For the past few months we’ve been digging into new Defensive Coordinator Monte Kiffin’s past (particularly Kiffin’s Tampa Bay years from 1996 to 2008) to better predict what the 2013 Dallas defense will look like. We are frantically plugging current Cowboy’s players into the roles and positions made famous by those Tampa Bay Buccaneers of yesteryear. But before getting too confident in what we expect, we should probably take notice of what Jason Garrett said at his February press conference,
"Anybody who’s ever played in a Tampa 2 style defense also has to be able to play in a single high style of defense. And certainly some of the things that Seattle has done from a front standpoint – playing some of their 8-man fronts, some of their pressures are similar to what Monte has done in the past and I think what they’ve tried to do, which was fit their scheme to what their personnel is and I think we’ll try to do the same."
Feb 22, 2013; Indianapolis, IN, USA; Dallas Cowboys coach Jason Garrett speaks at a press conference during the 2013 NFL Combine at Lucas Oil Stadium. Mandatory Credit: Brian Spurlock-USA TODAY Sports
That’s a pretty telling quote. It sounds as though Jason Garrett is modeling the Seattle defense. But what about defensive coordinator Monte Kiffin? After all, he’s the man in charge on the defensive side of the ball. What was Kiffin instructing his players to study? Was it the old Tampa Bay defense that Cowboys fans have been frantically digesting over the past 3 months? Nope. Was it the Chicago Bears defense which employs the best current example of the Tampa 2, Cover 2, and Cover 3? Nope – Not them either.
According to Brandon Carr it’s the Seattle defense Kiffin assigned for homework,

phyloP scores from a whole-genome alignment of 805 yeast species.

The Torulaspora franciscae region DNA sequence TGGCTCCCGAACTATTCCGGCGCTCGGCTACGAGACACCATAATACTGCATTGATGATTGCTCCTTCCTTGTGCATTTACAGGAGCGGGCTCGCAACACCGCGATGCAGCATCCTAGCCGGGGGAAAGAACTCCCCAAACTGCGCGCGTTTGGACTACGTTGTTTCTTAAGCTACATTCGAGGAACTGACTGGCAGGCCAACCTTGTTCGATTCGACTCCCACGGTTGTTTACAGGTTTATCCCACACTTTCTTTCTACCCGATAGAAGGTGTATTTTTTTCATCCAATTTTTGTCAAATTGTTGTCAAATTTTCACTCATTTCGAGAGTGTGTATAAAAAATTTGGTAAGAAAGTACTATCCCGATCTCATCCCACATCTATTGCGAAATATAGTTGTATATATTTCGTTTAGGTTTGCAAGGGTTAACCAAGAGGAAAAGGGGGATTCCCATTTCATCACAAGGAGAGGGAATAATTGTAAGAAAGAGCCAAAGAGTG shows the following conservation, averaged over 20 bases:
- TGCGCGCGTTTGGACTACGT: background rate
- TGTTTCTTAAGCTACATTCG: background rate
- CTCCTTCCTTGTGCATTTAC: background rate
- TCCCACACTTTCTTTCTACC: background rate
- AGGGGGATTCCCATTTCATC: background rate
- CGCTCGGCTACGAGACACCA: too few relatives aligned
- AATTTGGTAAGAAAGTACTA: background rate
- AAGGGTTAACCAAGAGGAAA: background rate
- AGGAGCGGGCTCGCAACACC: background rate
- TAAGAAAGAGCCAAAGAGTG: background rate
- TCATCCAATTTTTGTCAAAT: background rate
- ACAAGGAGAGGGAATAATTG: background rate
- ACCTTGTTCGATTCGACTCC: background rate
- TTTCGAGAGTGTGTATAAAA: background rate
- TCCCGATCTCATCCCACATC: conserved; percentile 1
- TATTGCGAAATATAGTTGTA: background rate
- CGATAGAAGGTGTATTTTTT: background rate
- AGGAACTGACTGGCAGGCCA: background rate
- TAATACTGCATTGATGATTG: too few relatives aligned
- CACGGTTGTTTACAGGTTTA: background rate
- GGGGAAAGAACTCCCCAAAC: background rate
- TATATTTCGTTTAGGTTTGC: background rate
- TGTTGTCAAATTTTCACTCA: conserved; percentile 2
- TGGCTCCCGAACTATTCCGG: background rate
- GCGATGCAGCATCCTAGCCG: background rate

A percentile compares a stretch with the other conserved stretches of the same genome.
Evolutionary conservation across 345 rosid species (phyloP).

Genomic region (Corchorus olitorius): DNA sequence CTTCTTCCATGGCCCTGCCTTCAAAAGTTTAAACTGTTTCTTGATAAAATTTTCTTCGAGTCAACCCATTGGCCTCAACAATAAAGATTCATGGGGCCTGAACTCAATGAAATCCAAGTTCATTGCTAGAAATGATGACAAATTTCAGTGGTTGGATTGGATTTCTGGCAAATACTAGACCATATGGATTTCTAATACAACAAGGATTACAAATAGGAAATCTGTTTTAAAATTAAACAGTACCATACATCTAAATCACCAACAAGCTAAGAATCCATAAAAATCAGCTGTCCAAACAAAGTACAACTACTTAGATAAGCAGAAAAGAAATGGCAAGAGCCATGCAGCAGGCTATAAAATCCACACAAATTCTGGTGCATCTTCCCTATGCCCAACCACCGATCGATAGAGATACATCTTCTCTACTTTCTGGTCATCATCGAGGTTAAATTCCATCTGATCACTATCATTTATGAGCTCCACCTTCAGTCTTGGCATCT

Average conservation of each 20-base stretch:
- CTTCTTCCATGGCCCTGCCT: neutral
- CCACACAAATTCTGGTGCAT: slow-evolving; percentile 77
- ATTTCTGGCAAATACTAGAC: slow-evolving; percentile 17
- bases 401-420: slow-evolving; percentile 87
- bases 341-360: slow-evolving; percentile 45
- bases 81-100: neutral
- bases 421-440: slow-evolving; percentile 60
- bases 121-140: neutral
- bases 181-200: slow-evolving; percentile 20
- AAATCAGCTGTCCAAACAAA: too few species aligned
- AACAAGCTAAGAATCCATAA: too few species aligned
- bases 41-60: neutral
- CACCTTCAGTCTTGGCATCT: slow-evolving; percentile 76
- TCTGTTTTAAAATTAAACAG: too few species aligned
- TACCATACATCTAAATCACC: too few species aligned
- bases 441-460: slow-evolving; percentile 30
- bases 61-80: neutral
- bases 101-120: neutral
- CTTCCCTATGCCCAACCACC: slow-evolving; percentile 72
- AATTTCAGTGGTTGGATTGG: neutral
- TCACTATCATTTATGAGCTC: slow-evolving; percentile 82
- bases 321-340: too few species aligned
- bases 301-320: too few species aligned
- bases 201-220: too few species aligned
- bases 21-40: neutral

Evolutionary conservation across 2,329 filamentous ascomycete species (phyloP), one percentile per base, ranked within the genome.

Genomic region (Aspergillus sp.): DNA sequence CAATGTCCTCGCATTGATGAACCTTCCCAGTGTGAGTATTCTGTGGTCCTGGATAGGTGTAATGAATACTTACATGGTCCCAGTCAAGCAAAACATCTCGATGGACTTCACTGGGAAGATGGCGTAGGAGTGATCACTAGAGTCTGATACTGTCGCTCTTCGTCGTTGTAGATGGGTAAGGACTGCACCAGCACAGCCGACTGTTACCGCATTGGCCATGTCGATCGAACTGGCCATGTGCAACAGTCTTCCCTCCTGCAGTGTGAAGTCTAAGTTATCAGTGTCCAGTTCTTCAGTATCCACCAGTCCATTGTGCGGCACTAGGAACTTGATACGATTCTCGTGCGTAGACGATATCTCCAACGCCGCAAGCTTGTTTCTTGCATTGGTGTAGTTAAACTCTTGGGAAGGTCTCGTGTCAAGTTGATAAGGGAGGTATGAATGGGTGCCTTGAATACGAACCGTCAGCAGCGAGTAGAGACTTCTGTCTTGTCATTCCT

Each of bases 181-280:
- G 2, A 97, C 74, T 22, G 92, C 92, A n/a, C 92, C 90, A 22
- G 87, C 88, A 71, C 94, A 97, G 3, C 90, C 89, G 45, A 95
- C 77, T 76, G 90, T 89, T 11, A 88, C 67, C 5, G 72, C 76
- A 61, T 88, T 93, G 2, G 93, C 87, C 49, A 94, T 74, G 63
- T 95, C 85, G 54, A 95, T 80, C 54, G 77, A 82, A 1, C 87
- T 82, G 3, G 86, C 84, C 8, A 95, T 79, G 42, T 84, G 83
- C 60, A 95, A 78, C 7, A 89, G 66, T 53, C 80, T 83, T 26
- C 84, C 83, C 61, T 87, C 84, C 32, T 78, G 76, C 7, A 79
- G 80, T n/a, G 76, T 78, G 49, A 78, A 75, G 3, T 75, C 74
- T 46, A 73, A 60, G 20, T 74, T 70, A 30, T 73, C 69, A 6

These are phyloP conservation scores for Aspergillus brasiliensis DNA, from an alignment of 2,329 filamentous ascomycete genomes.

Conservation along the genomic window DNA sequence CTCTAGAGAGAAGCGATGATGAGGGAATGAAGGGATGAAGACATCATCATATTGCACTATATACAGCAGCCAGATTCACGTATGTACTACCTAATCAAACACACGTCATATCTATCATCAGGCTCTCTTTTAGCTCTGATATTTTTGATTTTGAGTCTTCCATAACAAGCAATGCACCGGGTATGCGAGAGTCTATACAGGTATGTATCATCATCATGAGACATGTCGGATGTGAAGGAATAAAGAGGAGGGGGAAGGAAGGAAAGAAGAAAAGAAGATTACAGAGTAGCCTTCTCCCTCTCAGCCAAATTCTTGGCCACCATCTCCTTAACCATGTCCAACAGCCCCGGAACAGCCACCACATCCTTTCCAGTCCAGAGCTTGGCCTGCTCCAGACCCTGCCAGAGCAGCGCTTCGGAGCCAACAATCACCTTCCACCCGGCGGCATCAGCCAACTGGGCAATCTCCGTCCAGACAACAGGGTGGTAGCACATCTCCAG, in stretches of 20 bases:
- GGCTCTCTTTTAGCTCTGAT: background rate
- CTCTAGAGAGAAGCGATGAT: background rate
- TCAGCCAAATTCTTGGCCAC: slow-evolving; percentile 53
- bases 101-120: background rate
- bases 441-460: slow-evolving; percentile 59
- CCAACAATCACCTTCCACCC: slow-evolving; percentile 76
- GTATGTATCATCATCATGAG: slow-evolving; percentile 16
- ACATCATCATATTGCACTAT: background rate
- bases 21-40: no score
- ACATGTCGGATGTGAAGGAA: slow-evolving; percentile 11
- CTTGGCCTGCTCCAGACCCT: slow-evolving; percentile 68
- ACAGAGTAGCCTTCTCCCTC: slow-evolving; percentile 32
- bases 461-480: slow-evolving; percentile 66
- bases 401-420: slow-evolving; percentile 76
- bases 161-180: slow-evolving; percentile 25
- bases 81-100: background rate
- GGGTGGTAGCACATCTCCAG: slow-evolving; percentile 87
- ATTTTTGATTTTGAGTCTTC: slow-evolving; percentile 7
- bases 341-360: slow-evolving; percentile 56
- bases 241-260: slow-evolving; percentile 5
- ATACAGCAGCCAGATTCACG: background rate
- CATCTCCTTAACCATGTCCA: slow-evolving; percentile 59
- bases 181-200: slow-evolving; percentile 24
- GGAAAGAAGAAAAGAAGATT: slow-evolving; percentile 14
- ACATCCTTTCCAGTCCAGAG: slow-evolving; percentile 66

"I kind of asked him what our philosophy and what the look of our defense was going to be, and as a prime example he said, ‘Go see Seattle film and you’ll probably learn a lot from those guys and just watch how they move on the field.’ That’s some homework for me to do for the next couple of weeks.” explained Carr"
When later asked about those early instructions he gave his players, Monte Kiffin seemed to backtrack a little. Presumably because he didn’t want people thinking he was going to run a duplicate or copycat defense. He explained Pete Carroll and he have long shared the same defensive philosophy and they frequently exchange notes and ideas.
"“They (Seattle) do play some single high safety. They have some corners who can play bump and run. We play Cover 2. They play Cover 2. But we’re also very much Buccaneers and Chicago Bears without a doubt.” hedged Kiffin."
By now virtually every Dallas Cowboy site has written novels on the famed Tampa 2 from Tampa Bay. While there’s no question elements of the Tampa 2 will be used in Dallas it’s quite possible the best example of what to expect in Dallas resides in the Pacific Northwest.
The Seattle Defense
The Seattle defense was built by defensive coordinator Gus Bradley (now the Jacksonville Jaguars head coach) and current Seattle head coach Pete Carroll. The Seattle defense is nothing exotic or new but rather it is an evolution of what Monte Kiffin has always run: A two-part defense in which both parts act independently in order to fulfill a common objective. All eleven are responsible to stop the run but in passing situations the assignments begin to separate.